Tip Tuesday: Timing Matters

During your optimal time of the day tackle what you dread doing and what matters most.

My son’s love language is touch, mine… not sure, but definitely not touch. In trying to strengthen my relationship with him I wanted to add more hugs. My first reaction was at night. After several weeks of the hugs being more of a checklist item than a sincere expression of love, I realized nights are not my best time of the day. I am a morning person. So I switched my emphasis to big, 6 to 10 second morning hugs. The result: my hugs have become a true joy to give and my son has responded with bigger hugs back. Timing really matters!

Lesson from moving to California: Love What You Have

If you wear them, rose­ colored glasses are for looking at the present, not longing for the past. My first two years in California where full of textbook ways to integrate my family into our new area. We got involved in the community and explored our new surroundings. Still, I longed for my life in Oregon.

My rose­colored glasses for the past were blinding me to fully appreciating the beauty of the present. My body was present, but my heart was only half committed. It was only after a real opportunity presented itself for our family to return to the Northwest that I objectively looked at what I would be leaving behind. When I chose to accept California as home and the best place to be, I was able to create stronger relationships, better memories and appreciate the things that only a small farming community could offer.

Maybe it was because we didn’t choose where we were going when we were relocated. Maybe it was because I love the heartbeat of the city. I am not sure why, at first, I couldn’t give my whole heart to living in California. However, what I learned was holding onto the past can prevent you from enjoying the present.

On the move: Three things I learned moving to three different states

After moving, the boxes get mostly emptied and pictures hung on the wall. Now there is finally a moment to breathe and relax. The physical aspects of moving are demanding. When they are over, however, the emotional demands of a new start can take over. Ten years ago, our family relocated to a new state for the first time. Two states later, I have learned some valuable and sometimes hard lessons about making moving a little more emotionally successful for myself and family. Here are the three lessons I have learned.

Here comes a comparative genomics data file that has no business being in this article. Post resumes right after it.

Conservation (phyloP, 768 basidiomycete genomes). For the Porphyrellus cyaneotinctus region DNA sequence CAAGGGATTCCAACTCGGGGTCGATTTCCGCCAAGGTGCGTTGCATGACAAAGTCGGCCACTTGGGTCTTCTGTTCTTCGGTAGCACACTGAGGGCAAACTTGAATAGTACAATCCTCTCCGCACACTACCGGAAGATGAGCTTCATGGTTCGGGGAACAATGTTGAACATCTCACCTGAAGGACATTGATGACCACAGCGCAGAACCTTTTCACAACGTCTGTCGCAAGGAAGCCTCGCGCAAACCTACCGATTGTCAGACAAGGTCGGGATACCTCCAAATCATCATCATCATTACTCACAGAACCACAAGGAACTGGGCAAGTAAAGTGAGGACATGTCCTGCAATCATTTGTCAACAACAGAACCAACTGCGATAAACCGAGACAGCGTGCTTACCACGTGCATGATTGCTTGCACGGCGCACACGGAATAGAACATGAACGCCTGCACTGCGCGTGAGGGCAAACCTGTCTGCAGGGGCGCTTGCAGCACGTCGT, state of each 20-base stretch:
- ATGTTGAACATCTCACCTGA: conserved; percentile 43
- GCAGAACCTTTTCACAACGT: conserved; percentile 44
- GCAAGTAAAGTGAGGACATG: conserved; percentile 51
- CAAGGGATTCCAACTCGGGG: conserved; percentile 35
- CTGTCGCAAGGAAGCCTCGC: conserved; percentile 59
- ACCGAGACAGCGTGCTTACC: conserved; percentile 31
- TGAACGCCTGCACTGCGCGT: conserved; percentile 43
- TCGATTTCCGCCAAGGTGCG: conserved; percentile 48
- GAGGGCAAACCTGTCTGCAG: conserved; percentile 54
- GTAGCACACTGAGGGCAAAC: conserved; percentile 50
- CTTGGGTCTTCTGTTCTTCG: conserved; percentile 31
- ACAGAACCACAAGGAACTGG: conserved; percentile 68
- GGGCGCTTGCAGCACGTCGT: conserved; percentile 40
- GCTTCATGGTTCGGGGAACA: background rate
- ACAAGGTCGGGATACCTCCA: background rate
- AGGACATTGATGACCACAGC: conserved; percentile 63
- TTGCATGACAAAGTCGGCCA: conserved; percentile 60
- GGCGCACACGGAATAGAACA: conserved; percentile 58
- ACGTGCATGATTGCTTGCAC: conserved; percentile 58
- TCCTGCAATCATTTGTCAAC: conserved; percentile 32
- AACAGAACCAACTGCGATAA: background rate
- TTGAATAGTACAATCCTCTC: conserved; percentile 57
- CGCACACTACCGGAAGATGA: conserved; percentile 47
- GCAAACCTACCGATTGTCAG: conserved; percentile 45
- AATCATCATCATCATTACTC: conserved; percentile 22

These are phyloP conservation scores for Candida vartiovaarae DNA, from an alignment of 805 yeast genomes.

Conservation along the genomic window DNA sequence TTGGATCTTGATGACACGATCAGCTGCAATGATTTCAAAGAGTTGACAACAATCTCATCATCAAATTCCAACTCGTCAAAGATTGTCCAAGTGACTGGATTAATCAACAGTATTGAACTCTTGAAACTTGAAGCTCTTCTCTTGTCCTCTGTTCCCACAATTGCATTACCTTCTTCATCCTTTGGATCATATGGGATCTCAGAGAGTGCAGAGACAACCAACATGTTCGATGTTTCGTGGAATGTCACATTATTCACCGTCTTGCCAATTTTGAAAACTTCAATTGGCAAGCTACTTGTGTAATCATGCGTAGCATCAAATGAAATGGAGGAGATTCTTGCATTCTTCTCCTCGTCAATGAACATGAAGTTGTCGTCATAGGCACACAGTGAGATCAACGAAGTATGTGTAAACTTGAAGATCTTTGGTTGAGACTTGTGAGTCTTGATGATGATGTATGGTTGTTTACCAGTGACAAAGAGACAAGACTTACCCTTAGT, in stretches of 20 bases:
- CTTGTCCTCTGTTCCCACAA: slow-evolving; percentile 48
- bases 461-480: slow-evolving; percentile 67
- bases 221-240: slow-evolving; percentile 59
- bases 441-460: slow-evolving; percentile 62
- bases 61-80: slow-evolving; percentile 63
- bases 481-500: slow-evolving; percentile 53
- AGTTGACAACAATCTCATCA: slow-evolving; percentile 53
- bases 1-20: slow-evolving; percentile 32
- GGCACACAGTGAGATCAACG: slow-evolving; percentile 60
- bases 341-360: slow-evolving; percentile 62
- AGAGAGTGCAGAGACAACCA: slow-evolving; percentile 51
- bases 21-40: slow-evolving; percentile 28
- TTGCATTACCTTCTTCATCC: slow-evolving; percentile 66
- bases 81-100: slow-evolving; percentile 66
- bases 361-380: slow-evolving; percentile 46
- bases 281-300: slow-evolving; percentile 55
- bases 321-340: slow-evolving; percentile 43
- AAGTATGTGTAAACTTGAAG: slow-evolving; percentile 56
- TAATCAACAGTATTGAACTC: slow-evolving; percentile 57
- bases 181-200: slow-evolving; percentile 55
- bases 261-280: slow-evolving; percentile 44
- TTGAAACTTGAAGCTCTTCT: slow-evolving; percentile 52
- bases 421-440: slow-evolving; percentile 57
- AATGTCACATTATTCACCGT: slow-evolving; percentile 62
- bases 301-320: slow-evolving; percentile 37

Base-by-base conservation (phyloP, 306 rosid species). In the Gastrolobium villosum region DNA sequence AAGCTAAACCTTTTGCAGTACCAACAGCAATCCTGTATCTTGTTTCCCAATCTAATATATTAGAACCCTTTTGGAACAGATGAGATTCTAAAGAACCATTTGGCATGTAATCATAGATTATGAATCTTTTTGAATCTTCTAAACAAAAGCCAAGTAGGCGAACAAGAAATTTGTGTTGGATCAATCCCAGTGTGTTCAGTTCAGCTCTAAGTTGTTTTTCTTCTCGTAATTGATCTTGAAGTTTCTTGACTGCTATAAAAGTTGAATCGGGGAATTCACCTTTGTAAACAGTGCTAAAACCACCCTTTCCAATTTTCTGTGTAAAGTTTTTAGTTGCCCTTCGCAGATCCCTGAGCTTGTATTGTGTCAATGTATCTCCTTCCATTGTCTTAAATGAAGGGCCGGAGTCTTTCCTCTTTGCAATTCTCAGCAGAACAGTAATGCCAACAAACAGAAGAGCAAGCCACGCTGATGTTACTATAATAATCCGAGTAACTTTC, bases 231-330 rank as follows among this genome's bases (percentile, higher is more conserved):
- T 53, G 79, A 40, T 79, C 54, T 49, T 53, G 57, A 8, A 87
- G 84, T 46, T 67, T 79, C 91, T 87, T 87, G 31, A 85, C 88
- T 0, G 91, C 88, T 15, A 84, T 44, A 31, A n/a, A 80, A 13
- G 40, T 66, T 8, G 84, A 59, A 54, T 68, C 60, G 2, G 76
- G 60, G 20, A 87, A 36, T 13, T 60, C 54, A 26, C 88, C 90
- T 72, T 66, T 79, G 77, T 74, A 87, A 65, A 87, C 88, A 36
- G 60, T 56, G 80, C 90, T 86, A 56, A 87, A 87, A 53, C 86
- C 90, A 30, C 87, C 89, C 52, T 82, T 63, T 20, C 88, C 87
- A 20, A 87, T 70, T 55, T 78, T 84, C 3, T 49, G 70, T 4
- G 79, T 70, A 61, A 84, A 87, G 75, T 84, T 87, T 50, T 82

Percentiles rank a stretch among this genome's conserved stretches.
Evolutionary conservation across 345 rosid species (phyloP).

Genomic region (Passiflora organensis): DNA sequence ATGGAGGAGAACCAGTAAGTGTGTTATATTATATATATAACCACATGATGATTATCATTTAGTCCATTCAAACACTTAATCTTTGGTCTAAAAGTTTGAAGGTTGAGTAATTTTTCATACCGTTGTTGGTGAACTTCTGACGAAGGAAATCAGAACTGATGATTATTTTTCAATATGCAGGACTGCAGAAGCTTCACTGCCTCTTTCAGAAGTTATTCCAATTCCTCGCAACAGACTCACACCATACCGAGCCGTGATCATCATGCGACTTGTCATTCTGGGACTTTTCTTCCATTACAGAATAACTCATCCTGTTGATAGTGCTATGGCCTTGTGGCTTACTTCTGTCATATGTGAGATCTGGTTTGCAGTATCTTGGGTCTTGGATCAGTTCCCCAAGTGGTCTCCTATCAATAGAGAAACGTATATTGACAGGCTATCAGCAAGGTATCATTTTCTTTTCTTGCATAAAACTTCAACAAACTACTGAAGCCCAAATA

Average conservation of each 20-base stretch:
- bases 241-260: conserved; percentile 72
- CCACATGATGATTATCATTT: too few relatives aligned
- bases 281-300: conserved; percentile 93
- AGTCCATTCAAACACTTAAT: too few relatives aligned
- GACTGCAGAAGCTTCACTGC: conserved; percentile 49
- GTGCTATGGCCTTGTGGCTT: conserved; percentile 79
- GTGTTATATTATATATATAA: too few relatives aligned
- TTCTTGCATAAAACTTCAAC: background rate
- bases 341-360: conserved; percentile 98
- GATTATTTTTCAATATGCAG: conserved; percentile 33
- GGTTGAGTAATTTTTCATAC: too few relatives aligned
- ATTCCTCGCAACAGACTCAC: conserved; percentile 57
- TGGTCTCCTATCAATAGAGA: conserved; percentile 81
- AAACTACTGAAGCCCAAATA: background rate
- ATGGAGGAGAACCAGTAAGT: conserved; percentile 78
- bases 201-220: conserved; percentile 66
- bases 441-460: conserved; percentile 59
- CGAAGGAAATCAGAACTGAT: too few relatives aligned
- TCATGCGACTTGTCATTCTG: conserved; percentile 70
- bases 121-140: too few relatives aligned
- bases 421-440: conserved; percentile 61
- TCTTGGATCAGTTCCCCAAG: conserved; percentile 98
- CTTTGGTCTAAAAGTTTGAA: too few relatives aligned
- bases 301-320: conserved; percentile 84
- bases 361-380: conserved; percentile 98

Oregon: Explore where you live

California: Love what you have

Colorado: Stay true to yourself

Part One: Oregon

When we moved to Beaverton, Oregon we had two children ages 5 and almost 3. This was our first time being more than 90 minutes from family. My oldest started kindergarten the day after we arrived. Part of this transition going smoothly was my college roommate, Heather, had moved to the area a few months earlier. I had instant support, but it turned out to be more than that. s family came to the area for her husband to do his Pediatric Residency at Oregon Health & Science University. To encourage families to acclimate, OHSU had a contest with numerous activities to do within a couple hours radius of where we lived. After a year, who ever earned the most points from doing activities would win. Our family was lucky enough to tag along with a lot of these activities. This helped Oregon become a home we loved for three reasons.

1. We saw amazing landscape and had great adventures.

2. We created great memories in our new life that we couldn’t have created anywhere else.

3. It encouraged me to go beyond the list and find new favorites like a fun consignment shop, great ethnic food and loving being near the water, ocean or river.

It doesn’t matter if you have lived somewhere for 20 years or 2 months. Exploring where you live can help you love it!


Recently, as I expressed frustration about an upcoming event, a good friend told me to relax, everything isn’t always ideal. Agreed. But knowing life is full of unknowns we can’t control, I have always felt what we can control needs to be in as much order as possible. But was holding onto justice and what I felt was right (about a social event, not a person’s life) worth the negative energy I was creating in my own life? After some reflection, I had to admit my friend was right; I need to relax or more importantly let go of the things I can’t control.

I didn’t need the kind of relaxation that comes from a bubble bath or quiet moments. I need to be a little easier going in life’s not so critical events. So I am giving myself three ways to create a relaxed environment in my life and start giving up control.